I Tried Digital (or Mobile) Once, It Didn’t Work

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I talk with hundreds of local business owners every month about their advertising activities. Usually, one of my first questions is about what types of advertising they are doing and how they feel about the results they are getting. I have learned to expect “I tried Radio once, it didn’t work.”

Since the beginning of 2014, I have been hearing something different. More and more I hear local business owners say “I tried Digital once, it didn’t work” or “I tried Mobile once, it didn’t work.” With so many advertising choices out there, you could pretty much fill in the blank with a specific media and hear from business owners that they have tried “that” and it didn’t work.

In its recently released U.S. Local Media Forecast (2013-2018), BIA/Kelsey estimates local media advertising revenues will climb from $133.2 billion in 2013 to $158.6 billion in 2018. A larger percentage of local advertising dollars will be spent on digital advertising. BIA/Kelsey predicts that spending on digital media will grow from $31.7 billion (23% share) in 2014 to $52.7 billion (33.2% share) in 2018.

More local advertising dollars are being allocated to new media like digital and mobile advertising but these new media are being bought and sold using the same flawed buying and selling strategies that created so many dissatisfied advertisers.

Despite all of the new technologies, the hopes and dreams of the local business owner still remain the same, they want to find new customers and they want to keep their advertising costs under control.

According to a recent JD Power survey of car buyers found that they use new technology to access traditional information sources when buying a car. In other words, even though a smart phone has more built in computing power than we took to the moon with the Apollo mission, we use a smart phone to call our Nana just like we did with an old fashioned telephone from Ma Bell.

Whether you are using the Town Crier to walk the streets of your community shouting your advertising message or you are using the latest digital and mobile advertising tools, successful advertising requires that you understand how to use the advertising tools at your disposal to reach consumers on an emotional level. Your advertising must resonate with the consumer enough to emotionally engage them first if you ever hope to communicate what your company has to offer.

When I meet a business owner who is unsatisfied with their advertising efforts, our conversations usually uncover evidence that the business owner has a misunderstanding of how advertising works and what advertising can do. The business owner has unrealistic expectations. They mistakenly believe they will see immediate results, people will quickly come in and buy what they are adverting. They don’t have a grasp of the psychology of consumer behavior.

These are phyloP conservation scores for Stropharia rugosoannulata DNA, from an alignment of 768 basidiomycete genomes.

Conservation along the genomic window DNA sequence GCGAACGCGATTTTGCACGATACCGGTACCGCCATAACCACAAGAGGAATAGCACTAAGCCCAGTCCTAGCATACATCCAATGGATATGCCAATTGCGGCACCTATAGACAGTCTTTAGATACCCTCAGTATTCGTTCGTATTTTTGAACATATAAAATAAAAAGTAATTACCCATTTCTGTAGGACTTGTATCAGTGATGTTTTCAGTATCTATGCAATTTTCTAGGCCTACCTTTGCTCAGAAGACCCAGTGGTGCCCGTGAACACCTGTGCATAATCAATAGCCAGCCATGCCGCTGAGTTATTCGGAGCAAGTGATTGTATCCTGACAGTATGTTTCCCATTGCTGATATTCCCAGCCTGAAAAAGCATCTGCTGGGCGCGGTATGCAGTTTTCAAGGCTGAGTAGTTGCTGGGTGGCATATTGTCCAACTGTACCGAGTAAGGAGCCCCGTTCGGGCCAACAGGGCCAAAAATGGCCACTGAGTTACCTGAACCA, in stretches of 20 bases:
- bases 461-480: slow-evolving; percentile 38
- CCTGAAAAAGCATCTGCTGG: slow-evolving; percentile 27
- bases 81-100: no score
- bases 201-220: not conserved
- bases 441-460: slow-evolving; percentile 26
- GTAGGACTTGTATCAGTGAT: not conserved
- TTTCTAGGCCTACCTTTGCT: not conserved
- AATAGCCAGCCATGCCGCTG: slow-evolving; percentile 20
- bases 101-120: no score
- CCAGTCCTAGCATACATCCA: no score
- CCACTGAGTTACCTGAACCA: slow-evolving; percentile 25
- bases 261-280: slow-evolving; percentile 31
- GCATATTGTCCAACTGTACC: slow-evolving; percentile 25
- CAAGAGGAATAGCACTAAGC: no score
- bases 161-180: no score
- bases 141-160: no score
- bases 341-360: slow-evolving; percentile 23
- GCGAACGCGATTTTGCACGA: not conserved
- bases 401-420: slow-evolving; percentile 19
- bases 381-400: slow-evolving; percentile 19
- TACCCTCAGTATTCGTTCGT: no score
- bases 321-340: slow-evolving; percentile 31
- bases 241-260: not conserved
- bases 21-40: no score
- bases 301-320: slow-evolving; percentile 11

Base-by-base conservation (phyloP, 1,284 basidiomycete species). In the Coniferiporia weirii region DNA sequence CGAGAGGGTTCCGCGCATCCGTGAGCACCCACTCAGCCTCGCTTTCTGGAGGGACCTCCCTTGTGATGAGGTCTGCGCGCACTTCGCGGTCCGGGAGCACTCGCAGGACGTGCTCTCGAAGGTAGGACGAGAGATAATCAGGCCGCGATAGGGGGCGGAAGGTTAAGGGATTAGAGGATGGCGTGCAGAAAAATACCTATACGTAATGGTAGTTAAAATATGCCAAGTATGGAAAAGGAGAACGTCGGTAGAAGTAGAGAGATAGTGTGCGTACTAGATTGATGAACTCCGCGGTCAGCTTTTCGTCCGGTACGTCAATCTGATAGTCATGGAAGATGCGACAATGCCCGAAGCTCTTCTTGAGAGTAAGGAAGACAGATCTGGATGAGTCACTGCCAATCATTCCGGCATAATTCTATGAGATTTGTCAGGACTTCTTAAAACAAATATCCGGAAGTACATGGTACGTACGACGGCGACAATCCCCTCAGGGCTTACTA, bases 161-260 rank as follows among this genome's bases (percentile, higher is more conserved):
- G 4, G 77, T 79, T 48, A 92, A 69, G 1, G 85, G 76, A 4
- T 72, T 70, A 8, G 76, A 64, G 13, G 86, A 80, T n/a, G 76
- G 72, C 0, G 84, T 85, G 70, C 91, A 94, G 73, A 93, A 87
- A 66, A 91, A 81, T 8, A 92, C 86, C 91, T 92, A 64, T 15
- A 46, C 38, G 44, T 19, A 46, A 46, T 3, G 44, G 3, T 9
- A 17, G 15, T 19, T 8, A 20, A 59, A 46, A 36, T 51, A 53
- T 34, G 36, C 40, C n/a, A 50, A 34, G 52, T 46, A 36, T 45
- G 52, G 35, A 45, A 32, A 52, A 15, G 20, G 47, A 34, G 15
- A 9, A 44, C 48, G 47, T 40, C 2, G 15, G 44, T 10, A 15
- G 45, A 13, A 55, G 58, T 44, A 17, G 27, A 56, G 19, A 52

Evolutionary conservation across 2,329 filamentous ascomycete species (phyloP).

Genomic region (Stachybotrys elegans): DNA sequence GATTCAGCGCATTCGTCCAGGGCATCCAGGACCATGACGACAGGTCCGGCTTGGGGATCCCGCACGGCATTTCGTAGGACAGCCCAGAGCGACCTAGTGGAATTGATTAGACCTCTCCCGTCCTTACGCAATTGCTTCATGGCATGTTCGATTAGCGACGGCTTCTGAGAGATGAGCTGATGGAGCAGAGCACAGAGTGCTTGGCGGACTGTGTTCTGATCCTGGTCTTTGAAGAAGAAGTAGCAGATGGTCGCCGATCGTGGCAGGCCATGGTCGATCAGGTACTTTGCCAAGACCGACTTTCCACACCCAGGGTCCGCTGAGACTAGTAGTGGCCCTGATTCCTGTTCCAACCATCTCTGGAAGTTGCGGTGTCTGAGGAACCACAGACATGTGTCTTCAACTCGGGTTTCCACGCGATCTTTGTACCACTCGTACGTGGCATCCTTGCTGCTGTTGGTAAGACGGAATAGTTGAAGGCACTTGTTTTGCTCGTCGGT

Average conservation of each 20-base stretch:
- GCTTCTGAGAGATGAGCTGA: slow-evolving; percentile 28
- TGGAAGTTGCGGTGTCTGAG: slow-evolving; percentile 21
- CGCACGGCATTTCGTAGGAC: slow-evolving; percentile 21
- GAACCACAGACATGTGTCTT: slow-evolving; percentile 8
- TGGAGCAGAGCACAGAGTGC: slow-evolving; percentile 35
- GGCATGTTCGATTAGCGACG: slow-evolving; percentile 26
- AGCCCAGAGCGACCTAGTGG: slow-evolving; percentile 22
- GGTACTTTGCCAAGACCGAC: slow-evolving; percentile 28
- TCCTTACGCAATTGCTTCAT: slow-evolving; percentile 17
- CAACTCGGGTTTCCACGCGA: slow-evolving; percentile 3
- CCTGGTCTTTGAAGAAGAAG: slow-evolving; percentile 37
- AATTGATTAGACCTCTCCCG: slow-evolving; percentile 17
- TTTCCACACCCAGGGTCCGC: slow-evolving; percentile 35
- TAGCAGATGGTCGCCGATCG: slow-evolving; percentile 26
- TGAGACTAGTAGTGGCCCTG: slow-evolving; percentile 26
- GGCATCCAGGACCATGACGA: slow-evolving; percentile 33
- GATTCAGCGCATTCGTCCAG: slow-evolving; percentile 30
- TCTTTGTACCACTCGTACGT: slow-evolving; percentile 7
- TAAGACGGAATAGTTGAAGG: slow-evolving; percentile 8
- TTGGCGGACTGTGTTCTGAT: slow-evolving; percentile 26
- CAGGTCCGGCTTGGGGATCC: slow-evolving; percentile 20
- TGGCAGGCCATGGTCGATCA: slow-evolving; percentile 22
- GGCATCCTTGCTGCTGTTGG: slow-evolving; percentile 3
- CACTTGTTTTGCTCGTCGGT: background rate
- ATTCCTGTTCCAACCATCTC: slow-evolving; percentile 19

In my book the Four Keys to Advertising Success, I describe the process of events and activities that lead to a purchase as a Decision Journey. I call it a journey because the consumer follows a path that involves numerous activities. The consumer must follow a path of consideration and evaluation before they ever arrive at a decision to buy.

A decision journey begins with a triggering event. A triggering event is something that happens to the consumer, in the consumer’s life and, on the consumer’s timetable and no amount of advertising will speed that up.

A plumber can have a massive sale with the lowest prices ever but if you don’t have a leaking pipe, a backed up drain or a remodeling project on your horizon, chances are you won’t respond to that advertising. You haven’t had a triggering event. You have no need or desire for what the plumber is advertising.

The length of time a consumer spends on their decision journey involves a number of considerations. The frequency of consumer consumption within a given product category can often dictate how long a consumer spends on the decision journey. If you run a convenience store or a fast food restaurant where people have a triggering event frequently, the decision journey will be very quick. But for products with a less frequent buying cycle the decision journey could be quite lengthy. The complexity of the decision and how much money is involved can also add to the length of the decision journey.

We live in a world of instant gratification. It is easy to understand that business owners want to see immediate results when they spend their hard earned money to buy advertising. However, a realistic approach to setting expectations for any advertising effort demands an understanding of the decision journey.

All too often, the sales person’s need to quickly generate a commission check and the advertisers need for instant gratification combine to set the stage for advertising dissatisfaction. The sales person sells the sizzle of a short term advertising plan and the business owner buys the dream of instant payoff. The result is another case of marketing malpractice where the business owner is the victim of BAD-vertising.

Irresponsible selling practices that lead a business owner to unrealistic expectations is the root cause of advertiser dissatisfaction. So it doesn’t really matter which medium you are using, without an understanding of the psychology of consumer behavior, your advertising efforts will most likely miss the mark every time.

So we are moving forward from traditional media into the new world of digital and mobile and who knows what after that. If we don’t upgrade our understanding of how advertising really works, if we keep on doing what we’ve always done, there will be more people every day who say “I tried that and it didn’t work.”

Spike SanteeI Tried Digital (or Mobile) Once, It Didn’t Work

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